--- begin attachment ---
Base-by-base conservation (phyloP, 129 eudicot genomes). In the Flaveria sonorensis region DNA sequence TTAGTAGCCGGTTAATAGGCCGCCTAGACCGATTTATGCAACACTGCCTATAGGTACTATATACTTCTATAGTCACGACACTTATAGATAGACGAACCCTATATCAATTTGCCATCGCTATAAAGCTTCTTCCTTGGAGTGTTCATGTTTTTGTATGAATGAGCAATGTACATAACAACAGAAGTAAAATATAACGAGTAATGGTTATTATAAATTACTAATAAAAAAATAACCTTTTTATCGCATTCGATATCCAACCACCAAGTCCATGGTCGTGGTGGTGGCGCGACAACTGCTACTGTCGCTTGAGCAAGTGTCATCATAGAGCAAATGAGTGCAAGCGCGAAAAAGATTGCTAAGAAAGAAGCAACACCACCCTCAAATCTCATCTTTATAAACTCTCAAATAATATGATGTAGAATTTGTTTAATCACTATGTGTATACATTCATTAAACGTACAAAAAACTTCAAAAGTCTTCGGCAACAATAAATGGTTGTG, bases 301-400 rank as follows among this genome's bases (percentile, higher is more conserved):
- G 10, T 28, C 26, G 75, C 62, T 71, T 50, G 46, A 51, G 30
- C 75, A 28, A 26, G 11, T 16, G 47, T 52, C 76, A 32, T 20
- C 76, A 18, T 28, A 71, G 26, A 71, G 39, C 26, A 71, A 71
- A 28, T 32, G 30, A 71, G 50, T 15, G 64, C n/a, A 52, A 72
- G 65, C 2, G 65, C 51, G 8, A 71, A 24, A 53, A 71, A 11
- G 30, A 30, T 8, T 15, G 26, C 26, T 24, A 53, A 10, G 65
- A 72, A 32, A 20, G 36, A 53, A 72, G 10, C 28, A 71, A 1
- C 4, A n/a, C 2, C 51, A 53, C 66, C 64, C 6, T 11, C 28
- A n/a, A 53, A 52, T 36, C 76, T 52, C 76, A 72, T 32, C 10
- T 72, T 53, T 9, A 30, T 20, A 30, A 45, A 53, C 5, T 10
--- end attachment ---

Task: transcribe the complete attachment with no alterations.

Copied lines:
Base-by-base conservation (phyloP, 129 eudicot genomes). In the Flaveria sonorensis region DNA sequence TTAGTAGCCGGTTAATAGGCCGCCTAGACCGATTTATGCAACACTGCCTATAGGTACTATATACTTCTATAGTCACGACACTTATAGATAGACGAACCCTATATCAATTTGCCATCGCTATAAAGCTTCTTCCTTGGAGTGTTCATGTTTTTGTATGAATGAGCAATGTACATAACAACAGAAGTAAAATATAACGAGTAATGGTTATTATAAATTACTAATAAAAAAATAACCTTTTTATCGCATTCGATATCCAACCACCAAGTCCATGGTCGTGGTGGTGGCGCGACAACTGCTACTGTCGCTTGAGCAAGTGTCATCATAGAGCAAATGAGTGCAAGCGCGAAAAAGATTGCTAAGAAAGAAGCAACACCACCCTCAAATCTCATCTTTATAAACTCTCAAATAATATGATGTAGAATTTGTTTAATCACTATGTGTATACATTCATTAAACGTACAAAAAACTTCAAAAGTCTTCGGCAACAATAAATGGTTGTG, bases 301-400 rank as follows among this genome's bases (percentile, higher is more conserved):
- G 10, T 28, C 26, G 75, C 62, T 71, T 50, G 46, A 51, G 30
- C 75, A 28, A 26, G 11, T 16, G 47, T 52, C 76, A 32, T 20
- C 76, A 18, T 28, A 71, G 26, A 71, G 39, C 26, A 71, A 71
- A 28, T 32, G 30, A 71, G 50, T 15, G 64, C n/a, A 52, A 72
- G 65, C 2, G 65, C 51, G 8, A 71, A 24, A 53, A 71, A 11
- G 30, A 30, T 8, T 15, G 26, C 26, T 24, A 53, A 10, G 65
- A 72, A 32, A 20, G 36, A 53, A 72, G 10, C 28, A 71, A 1
- C 4, A n/a, C 2, C 51, A 53, C 66, C 64, C 6, T 11, C 28
- A n/a, A 53, A 52, T 36, C 76, T 52, C 76, A 72, T 32, C 10
- T 72, T 53, T 9, A 30, T 20, A 30, A 45, A 53, C 5, T 10